Has 'Derby in Bloom' turned to 'Derby in gloom'?
A council has denied that in scrapping its "Derby in Bloom" displays, it has turned the city into "Derby in gloom".
Derby City Council said that by removing flowerbeds from its public roads and roundabouts, it will save £102,000 over the next two years.
It said the decision was forced on it by government cuts.
But critics branded the decision "disgusting" and demanded to know why the council did not seek sponsorship for the flowerbeds.'Desperate situation'
Labour councillor and deputy leader Ranjit Banwait said: "We are facing the worst government cuts in the history of our city.
Why do cities 'bloom'?
- Britain in Bloom is organised by the Royal Horticultural Society
- Every year, cities, towns, villages and communities compete in different categories. More than 2,000 communities take part each year
- Entrants initially compete at regional level, after which the winners are selected to compete in the national competition
"To make the budget balance for the next three years, we took a decision to remove the funding that allows us to plant flowerbeds.
"That's how desperate the situation is. That's £81,000 from this financial year and £21,000 from the next one.
"But, as a positive, care homes are staying open and public parks are being retained. The choice open to us is: what's more important?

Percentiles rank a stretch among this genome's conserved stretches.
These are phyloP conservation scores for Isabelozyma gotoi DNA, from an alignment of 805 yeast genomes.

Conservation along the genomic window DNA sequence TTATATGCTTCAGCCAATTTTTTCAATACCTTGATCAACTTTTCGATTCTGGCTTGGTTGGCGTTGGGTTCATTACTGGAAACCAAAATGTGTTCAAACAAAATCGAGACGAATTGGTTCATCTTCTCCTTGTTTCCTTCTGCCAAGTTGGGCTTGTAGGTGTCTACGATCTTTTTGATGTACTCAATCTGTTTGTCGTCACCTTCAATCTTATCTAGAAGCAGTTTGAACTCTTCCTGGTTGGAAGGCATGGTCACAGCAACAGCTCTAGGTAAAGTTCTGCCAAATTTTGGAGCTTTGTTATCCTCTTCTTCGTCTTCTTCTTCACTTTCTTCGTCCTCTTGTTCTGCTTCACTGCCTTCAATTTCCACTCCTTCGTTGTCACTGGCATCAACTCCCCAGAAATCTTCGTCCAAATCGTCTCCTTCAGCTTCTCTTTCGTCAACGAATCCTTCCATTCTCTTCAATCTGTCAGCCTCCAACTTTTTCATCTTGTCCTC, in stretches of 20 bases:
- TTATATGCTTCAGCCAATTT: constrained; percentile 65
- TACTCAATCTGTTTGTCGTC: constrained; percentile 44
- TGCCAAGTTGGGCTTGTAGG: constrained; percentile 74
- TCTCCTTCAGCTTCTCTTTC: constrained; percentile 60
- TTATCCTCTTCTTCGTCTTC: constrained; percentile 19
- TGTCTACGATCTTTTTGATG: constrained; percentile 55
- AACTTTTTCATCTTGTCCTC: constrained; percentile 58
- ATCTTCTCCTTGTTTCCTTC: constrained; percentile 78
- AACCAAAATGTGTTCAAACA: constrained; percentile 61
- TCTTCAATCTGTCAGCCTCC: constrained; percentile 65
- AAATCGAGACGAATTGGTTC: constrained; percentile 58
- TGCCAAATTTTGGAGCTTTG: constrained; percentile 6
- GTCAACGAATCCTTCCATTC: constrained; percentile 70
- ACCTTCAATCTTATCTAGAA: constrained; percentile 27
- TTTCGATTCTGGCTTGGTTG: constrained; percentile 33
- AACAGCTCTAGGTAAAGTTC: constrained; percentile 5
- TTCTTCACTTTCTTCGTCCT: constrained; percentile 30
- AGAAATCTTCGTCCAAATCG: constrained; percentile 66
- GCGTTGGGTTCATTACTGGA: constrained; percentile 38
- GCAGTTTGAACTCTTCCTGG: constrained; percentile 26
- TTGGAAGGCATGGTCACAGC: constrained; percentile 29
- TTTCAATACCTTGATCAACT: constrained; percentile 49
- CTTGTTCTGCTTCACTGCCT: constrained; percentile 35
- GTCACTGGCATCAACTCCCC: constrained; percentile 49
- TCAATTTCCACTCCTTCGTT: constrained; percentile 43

"I don't think it is a case of 'Derby in gloom'.
"It is sad but we have to make impossible decisions. It is hopefully for the time being."
He added some displays would be replaced by low-maintenance shrubs and said the council had not ruled out entering Britain in Bloom.
However, John Nelson, a town councillor from Belper, which won the largest town category in the 2012 Britain in Bloom competition, branded the decision to remove flowerbeds "disgusting".
"It's disgraceful to see the flowerbeds that used to be absolutely gorgeous and now they are rubbish," he said. "All the flowerbeds in Belper are sponsored.
"We didn't expect the funding to come out of budgets.
"There are big industries in Derby. Why doesn't somebody go out and ask them to sponsor a flowerbed?"
Councillor Banwait said sponsorship had been considered and if companies or members of the public wanted to get involved, they would be welcome to do so.